March 23, 2007
Bill to streamline mariner credentialing
Legislation to improve the licensing and credentialing process for merchant mariners has been introduced in the House by U.S. Rep. Steven C. LaTourette (R-OH), Ranking Republican on the House Coast Guard and Maritime Transportation Subcommittee.
U.S. Rep. Don Young (R-AK) and U.S. Rep. Frank LoBiondo (R-NJ) are also sponsors of the legislation.
The Merchant Mariner Credentials Improvement Act of 2007 includes provisions identified by shippers, merchant mariners and maritime workers that will ensure greater efficiency and eliminate unnecessary and redundant procedures in the existing credentialing process administered by the U.S. Coast Guard.
"It is apparent that the evaluation process for mariner credential applications has become unnecessarily elaborate and time-consuming for all involved," said LaTourette. "This bill will streamline the existing credentialing process to minimize procedural errors that prevent merchant mariners from carrying on with their important work and to allow the Coast Guard to improve its capabilities to manage the program."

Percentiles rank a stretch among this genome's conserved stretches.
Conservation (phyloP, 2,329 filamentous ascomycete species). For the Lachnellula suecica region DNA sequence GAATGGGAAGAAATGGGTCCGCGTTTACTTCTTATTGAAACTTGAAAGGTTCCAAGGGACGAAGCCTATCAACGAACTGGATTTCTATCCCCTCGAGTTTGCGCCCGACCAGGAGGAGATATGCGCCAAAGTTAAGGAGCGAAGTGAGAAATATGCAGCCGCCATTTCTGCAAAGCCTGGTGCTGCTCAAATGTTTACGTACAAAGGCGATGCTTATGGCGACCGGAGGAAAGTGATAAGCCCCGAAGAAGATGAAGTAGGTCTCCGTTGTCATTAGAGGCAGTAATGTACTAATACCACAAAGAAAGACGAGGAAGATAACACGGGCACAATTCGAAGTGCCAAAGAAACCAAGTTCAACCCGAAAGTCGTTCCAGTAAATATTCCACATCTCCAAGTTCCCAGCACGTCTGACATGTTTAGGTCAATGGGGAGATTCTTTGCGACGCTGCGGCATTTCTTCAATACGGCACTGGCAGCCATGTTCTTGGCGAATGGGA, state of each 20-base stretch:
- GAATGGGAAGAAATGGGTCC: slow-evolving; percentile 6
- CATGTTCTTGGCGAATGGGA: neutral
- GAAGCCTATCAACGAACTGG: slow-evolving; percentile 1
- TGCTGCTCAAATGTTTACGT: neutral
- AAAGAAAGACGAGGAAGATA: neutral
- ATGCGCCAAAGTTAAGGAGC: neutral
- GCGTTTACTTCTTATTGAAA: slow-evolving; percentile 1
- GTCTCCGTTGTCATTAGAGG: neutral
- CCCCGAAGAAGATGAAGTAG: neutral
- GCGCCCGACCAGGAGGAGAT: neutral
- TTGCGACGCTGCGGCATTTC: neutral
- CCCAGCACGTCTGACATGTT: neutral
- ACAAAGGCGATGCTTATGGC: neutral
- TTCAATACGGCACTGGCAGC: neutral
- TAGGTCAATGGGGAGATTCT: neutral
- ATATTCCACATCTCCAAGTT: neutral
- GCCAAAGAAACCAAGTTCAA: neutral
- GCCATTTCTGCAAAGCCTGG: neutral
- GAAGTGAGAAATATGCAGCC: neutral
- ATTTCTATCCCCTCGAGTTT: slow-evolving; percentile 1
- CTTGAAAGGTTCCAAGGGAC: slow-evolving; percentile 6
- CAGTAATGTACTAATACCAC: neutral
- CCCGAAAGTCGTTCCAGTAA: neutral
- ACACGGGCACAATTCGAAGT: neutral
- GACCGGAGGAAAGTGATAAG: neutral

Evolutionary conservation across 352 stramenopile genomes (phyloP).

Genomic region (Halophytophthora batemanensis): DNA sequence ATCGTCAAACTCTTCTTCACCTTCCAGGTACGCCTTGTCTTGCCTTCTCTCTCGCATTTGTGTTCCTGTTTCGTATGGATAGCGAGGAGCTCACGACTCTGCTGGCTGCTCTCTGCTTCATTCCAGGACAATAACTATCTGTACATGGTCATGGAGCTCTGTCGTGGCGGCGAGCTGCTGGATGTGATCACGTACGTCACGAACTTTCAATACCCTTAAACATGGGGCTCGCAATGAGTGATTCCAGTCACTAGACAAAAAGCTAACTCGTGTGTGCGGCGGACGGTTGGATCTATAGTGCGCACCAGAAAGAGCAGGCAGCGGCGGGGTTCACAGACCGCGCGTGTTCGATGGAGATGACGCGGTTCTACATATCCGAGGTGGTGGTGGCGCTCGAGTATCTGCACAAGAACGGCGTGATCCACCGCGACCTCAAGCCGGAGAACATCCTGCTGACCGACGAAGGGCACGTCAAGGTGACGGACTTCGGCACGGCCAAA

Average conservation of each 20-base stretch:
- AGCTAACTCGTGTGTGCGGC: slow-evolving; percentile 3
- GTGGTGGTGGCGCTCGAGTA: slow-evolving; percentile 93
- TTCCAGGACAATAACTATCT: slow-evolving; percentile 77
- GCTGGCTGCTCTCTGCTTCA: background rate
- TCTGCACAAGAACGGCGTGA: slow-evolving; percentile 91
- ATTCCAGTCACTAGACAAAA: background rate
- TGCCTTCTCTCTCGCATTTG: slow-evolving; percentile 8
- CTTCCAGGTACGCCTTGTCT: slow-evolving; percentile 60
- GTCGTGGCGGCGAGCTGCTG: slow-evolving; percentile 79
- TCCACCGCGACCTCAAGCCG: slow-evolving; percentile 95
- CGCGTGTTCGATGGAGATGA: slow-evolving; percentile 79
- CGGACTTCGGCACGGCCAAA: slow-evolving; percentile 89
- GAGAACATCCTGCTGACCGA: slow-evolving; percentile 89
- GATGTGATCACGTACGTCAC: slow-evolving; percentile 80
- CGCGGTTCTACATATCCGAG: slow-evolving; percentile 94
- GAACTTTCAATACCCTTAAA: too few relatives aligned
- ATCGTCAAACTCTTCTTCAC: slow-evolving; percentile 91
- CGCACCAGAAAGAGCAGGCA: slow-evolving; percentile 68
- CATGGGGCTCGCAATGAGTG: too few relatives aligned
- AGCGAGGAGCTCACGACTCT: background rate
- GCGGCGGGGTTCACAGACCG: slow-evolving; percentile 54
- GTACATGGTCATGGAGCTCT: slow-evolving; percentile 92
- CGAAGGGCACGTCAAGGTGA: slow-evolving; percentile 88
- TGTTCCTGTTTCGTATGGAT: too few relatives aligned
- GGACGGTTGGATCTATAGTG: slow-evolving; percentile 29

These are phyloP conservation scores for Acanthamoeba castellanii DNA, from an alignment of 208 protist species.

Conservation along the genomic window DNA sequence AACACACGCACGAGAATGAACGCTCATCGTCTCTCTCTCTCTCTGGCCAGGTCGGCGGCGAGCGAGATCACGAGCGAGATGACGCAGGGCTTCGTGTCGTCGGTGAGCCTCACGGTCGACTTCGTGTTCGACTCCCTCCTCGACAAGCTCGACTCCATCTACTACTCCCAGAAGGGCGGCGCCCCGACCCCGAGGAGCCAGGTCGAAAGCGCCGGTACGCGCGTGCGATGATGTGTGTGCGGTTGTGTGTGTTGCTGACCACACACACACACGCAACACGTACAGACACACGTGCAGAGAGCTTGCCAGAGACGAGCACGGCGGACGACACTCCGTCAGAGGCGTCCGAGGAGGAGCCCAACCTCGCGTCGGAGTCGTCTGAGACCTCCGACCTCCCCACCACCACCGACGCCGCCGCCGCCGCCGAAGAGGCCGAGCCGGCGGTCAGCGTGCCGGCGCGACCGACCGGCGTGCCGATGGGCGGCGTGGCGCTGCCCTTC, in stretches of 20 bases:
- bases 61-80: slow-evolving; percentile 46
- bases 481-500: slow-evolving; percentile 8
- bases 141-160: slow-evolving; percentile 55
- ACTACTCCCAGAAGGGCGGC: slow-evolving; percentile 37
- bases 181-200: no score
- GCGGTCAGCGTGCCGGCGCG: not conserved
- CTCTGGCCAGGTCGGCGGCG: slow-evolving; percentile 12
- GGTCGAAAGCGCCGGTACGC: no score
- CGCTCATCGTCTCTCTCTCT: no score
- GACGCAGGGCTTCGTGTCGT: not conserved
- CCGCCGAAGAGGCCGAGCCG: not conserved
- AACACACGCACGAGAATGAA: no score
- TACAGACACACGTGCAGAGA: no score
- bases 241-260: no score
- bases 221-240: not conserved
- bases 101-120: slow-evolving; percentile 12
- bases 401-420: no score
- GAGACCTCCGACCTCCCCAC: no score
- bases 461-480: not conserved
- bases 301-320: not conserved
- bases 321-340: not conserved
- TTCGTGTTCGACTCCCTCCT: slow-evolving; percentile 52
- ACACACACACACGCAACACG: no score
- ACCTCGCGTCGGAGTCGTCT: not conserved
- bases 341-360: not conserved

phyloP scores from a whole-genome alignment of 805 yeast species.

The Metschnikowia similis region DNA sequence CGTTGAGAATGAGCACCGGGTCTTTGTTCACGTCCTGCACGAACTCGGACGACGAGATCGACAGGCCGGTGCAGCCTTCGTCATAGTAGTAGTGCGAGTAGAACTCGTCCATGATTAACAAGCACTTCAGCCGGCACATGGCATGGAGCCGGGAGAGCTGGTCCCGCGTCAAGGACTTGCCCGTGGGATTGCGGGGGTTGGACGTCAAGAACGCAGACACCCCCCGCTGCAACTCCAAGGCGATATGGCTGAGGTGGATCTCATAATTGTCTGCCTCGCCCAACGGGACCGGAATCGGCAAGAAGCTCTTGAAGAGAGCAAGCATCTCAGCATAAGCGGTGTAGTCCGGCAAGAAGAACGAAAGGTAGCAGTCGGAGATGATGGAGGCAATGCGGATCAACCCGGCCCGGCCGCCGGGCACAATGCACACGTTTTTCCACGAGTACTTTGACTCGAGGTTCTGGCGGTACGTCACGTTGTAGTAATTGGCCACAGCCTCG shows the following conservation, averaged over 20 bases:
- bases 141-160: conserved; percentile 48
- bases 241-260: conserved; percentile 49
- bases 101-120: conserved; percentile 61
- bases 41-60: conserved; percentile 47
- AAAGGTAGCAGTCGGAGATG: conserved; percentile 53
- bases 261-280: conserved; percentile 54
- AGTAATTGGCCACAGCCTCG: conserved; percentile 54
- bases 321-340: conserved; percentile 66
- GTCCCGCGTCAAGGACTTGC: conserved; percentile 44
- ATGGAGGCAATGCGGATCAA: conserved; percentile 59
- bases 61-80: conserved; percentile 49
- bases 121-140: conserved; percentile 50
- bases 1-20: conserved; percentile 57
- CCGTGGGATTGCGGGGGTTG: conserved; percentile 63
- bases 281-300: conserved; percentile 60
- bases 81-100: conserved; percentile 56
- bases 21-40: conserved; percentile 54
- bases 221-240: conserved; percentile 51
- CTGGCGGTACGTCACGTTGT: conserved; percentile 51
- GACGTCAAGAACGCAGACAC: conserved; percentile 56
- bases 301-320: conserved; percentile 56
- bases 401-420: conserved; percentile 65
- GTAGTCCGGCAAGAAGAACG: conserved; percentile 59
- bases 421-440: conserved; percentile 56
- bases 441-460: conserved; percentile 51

The bill contains the following provisions:
Remedies the problem of "license creep" by making all renewals effective on the date that the previous license expires.
Prohibits the Coast Guard from charging a fee for any credential that is not issued within 30 days after the application is complete.
Prohibits the Department of Homeland Security from fingerprinting an individual separately for both the merchant mariner credential and the Transportation Worker Identity Credential (TWIC).
Allows the Secretary of Homeland Security to grant a 1-year extension on credentials to help the Coast Guard address any backlog created by the process of consolidating records at the National Maritime Center and the new requirements for physical examinations.
Allows new seamen on offshore supply vessels and towing vessels to work on a temporary basis while approval of a mariner credential application is pending, but only after DHS determines that the worker does not pose a safety and security risk.
Requires a report to: (1) expand a pilot program which helped mariners complete application forms, (2) simplify the application process so that errors occur less frequently, (3) provide mariners with a notice of status of their applications, and (4) require documentation to be stored in electronic format.
Requires a report on ways to address the projected future shortage of merchant mariners.
Requires a report on altering Merchant Mariner Documents to make them TWIC and International Labor Organization-compliant, including adding a biometric identifier to the card.